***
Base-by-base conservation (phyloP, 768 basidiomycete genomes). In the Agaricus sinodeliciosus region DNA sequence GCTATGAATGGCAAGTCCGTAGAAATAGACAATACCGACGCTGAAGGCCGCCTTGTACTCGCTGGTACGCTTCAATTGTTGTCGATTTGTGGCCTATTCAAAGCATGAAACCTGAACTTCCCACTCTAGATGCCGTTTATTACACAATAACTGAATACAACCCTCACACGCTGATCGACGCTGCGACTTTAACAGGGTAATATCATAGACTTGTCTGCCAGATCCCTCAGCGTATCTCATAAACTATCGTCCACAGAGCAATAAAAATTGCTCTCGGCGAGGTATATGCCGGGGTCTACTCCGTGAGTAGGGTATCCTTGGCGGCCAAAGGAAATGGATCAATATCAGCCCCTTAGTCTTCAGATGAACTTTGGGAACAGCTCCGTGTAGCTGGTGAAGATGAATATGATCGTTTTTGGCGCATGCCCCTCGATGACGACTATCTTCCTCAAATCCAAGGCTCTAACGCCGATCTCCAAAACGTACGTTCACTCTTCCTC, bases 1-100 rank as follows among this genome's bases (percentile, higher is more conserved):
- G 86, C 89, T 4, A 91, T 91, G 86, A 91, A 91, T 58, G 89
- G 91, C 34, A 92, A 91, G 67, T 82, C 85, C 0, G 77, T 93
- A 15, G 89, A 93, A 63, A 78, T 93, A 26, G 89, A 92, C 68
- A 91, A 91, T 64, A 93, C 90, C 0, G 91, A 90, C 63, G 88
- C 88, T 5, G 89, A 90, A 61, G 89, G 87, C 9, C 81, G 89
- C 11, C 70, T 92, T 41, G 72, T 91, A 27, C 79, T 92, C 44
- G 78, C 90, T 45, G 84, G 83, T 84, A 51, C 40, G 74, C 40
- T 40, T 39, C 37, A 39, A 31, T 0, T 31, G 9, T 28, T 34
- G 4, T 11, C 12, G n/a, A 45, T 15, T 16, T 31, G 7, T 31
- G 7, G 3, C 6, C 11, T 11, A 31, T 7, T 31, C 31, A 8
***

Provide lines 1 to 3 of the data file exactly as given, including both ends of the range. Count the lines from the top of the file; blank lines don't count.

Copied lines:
Base-by-base conservation (phyloP, 768 basidiomycete genomes). In the Agaricus sinodeliciosus region DNA sequence GCTATGAATGGCAAGTCCGTAGAAATAGACAATACCGACGCTGAAGGCCGCCTTGTACTCGCTGGTACGCTTCAATTGTTGTCGATTTGTGGCCTATTCAAAGCATGAAACCTGAACTTCCCACTCTAGATGCCGTTTATTACACAATAACTGAATACAACCCTCACACGCTGATCGACGCTGCGACTTTAACAGGGTAATATCATAGACTTGTCTGCCAGATCCCTCAGCGTATCTCATAAACTATCGTCCACAGAGCAATAAAAATTGCTCTCGGCGAGGTATATGCCGGGGTCTACTCCGTGAGTAGGGTATCCTTGGCGGCCAAAGGAAATGGATCAATATCAGCCCCTTAGTCTTCAGATGAACTTTGGGAACAGCTCCGTGTAGCTGGTGAAGATGAATATGATCGTTTTTGGCGCATGCCCCTCGATGACGACTATCTTCCTCAAATCCAAGGCTCTAACGCCGATCTCCAAAACGTACGTTCACTCTTCCTC, bases 1-100 rank as follows among this genome's bases (percentile, higher is more conserved):
- G 86, C 89, T 4, A 91, T 91, G 86, A 91, A 91, T 58, G 89
- G 91, C 34, A 92, A 91, G 67, T 82, C 85, C 0, G 77, T 93